They took him to a double-storied house on the outskirts of London early in the morning, the housekeeper met them at the door and led them inside. They gave the trainee four minutes to walk in and out of every room before he was taken away.
Two months later, towards the end of his course, they drove the trainee back to the double-storied house at 2am after an interrogation that had lasted 24 hours. They took him inside the darkened house, put a gun to his head and asked him to retrieve a package from the drawer that had been left open the last time he was here.
Spying is a game of nuance, paranoia and genius played by men and women who move as invisibly as shadows within shadows and when two meet for the first time there is an observance that must be met. A procedure of recognition, after all, they are strangers to each other.
The Swiss bankers were known to tear a postcard in half, give one to their customer and keep the other. When a bearer presented his matching half to the bank the money was his to withdraw.*
The agent had a slip of paper torn from a book, the agent he was waiting for had the book it was torn from. But that would not be enough for two men who didn’t know each other.
A mutual recognition procedure had to be successfully completed before the slip was measured against the tear and their secret business completed.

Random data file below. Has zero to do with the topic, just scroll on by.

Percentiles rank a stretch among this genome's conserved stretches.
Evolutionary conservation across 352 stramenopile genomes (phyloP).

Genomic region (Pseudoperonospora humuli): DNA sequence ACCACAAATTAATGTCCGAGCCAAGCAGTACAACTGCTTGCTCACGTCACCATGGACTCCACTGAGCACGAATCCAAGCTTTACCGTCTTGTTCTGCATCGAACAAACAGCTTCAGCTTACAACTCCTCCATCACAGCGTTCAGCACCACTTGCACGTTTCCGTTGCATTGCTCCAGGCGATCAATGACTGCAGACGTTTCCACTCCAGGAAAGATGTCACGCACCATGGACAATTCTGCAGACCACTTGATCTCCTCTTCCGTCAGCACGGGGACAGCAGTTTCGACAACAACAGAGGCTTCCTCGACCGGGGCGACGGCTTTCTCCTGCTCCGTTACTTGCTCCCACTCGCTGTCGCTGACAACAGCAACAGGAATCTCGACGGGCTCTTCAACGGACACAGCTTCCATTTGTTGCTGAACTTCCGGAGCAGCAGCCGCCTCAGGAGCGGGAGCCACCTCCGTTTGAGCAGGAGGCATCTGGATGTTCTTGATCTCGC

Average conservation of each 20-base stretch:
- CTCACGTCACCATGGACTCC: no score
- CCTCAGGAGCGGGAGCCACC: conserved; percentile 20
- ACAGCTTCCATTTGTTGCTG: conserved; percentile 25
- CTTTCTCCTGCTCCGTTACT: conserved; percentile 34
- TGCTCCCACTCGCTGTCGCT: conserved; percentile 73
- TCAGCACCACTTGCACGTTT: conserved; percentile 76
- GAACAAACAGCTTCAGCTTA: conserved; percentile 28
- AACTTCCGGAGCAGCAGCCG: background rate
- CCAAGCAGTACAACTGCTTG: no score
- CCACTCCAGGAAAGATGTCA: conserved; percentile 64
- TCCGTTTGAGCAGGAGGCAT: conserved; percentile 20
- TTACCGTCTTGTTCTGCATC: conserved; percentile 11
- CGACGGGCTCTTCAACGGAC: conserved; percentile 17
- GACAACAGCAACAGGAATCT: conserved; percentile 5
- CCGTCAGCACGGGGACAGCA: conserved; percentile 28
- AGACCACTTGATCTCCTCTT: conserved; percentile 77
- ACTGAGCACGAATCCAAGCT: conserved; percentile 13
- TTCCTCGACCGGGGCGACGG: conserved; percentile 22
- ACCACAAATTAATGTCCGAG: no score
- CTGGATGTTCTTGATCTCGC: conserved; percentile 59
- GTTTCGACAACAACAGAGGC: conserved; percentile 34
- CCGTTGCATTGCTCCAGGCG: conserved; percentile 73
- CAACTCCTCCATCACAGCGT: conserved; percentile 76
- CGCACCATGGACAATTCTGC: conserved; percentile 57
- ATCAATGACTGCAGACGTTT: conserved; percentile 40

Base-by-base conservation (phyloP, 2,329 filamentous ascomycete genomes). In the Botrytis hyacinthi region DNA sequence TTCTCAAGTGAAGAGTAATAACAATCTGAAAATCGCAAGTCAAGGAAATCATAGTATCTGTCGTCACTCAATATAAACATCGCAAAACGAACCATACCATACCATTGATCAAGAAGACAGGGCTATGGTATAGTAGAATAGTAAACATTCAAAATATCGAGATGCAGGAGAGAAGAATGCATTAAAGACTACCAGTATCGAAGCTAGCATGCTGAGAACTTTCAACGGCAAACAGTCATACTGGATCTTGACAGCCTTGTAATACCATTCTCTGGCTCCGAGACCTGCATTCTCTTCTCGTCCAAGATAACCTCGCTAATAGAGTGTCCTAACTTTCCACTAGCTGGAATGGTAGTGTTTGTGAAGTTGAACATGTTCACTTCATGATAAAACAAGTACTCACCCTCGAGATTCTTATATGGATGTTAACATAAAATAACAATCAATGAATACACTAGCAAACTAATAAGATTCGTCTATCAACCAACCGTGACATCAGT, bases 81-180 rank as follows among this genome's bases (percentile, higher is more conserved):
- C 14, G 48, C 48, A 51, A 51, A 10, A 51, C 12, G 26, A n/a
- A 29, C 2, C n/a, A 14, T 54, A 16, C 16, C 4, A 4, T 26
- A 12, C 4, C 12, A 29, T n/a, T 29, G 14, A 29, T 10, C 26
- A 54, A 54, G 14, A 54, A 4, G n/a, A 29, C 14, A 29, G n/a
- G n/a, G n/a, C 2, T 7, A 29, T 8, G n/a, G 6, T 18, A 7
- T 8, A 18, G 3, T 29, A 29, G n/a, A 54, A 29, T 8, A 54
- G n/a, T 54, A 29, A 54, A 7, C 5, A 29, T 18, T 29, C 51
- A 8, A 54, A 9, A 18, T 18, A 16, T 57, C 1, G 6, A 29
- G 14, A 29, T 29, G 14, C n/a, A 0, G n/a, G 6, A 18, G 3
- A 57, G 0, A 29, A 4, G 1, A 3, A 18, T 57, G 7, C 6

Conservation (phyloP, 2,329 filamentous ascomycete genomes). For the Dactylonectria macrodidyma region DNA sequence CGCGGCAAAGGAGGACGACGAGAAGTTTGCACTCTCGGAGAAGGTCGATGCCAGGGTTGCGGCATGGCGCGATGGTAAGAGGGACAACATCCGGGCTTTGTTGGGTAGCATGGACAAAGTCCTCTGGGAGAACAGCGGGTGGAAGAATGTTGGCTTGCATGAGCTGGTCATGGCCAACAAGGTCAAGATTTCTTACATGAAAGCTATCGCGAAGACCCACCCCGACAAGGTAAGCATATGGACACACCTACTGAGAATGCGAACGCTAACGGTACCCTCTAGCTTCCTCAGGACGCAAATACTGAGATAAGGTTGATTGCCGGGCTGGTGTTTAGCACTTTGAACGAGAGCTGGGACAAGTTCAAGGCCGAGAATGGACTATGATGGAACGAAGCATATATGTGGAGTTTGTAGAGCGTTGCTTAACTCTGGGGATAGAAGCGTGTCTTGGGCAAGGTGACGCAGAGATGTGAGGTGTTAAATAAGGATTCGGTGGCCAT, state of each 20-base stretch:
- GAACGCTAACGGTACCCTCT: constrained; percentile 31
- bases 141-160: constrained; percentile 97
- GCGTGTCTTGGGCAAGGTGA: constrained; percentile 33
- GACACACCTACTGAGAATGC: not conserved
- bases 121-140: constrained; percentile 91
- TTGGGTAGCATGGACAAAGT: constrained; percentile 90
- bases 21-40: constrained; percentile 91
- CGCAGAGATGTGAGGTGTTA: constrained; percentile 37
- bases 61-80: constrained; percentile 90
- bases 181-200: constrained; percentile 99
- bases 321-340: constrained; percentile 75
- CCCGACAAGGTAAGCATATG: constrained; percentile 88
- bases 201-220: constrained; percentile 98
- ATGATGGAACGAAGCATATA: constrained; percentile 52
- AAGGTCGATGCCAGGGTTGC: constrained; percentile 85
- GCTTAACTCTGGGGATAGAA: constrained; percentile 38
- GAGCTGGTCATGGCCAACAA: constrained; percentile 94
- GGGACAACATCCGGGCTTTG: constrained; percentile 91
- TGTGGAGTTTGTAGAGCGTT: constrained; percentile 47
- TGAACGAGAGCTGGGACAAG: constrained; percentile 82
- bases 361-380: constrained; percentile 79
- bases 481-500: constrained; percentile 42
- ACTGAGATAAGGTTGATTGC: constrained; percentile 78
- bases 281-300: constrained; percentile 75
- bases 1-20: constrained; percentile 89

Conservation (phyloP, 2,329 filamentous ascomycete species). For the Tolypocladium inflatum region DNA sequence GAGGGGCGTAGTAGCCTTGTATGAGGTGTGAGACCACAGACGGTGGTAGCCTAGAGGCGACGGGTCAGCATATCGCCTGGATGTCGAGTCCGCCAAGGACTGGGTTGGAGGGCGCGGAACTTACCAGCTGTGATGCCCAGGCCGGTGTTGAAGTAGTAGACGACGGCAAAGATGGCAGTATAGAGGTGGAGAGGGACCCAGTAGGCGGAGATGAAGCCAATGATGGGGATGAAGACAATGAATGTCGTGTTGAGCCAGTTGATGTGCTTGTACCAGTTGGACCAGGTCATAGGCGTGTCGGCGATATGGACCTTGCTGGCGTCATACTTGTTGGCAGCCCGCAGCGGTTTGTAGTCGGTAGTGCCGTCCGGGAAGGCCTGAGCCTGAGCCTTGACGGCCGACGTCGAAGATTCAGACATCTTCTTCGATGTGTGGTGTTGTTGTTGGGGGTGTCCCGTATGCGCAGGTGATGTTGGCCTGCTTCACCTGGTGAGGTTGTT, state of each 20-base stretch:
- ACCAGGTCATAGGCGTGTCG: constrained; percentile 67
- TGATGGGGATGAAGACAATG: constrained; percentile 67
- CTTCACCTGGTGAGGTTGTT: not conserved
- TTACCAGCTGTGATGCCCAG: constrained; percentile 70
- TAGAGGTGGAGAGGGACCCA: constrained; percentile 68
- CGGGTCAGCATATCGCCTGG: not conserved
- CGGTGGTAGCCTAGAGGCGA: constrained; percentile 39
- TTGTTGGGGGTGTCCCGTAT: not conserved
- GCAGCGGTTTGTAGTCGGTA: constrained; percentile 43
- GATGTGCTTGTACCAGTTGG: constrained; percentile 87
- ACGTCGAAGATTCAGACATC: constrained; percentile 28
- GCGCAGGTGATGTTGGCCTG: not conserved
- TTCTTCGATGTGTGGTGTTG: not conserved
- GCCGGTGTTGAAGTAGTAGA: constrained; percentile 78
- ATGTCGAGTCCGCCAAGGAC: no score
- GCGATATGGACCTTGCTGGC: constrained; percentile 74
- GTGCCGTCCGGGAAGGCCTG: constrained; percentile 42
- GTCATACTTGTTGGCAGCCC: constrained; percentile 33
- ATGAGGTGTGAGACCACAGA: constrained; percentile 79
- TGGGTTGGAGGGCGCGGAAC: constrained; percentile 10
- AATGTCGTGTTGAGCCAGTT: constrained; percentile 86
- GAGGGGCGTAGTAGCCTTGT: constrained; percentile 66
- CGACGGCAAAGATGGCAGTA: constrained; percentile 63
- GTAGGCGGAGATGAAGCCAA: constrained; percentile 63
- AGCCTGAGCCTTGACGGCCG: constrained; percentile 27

Perhaps that’s how it was when the lieutenant and the nurse first met. She was a spy, her daughter said so, and the lieutenant, so delicate and skilful when when asked by the journalist if the nurse knew of his involvement in Intelligence.
His reply: ‘Only if someone else told her.’
The nurse wore her uniform, the lieutenant his: mutual recognition procedure successful.
Then one of them showed the slip, the other book it was torn from and a successful pairing of agents completed. Is that how it went?
Is that what the nurse was celebrating when she gave the lieutenant a copy of the Rubaiyat over lunch? We’ve all seen the book the lieutenant took home, every page intact so not an operational copy, a keepsake then, with an inscription, Verse 70. Signed Jestyn.
We think the nurse left the lieutenant another sign.
The last word in the verse, the only one offset, deliberately set apart.
Spying is a game of nuance, paranoia and genius played by men and women who move as invisibly as shadows within shadows, but sometimes they leave signs of their passing.
*Edward Lucas. Deception.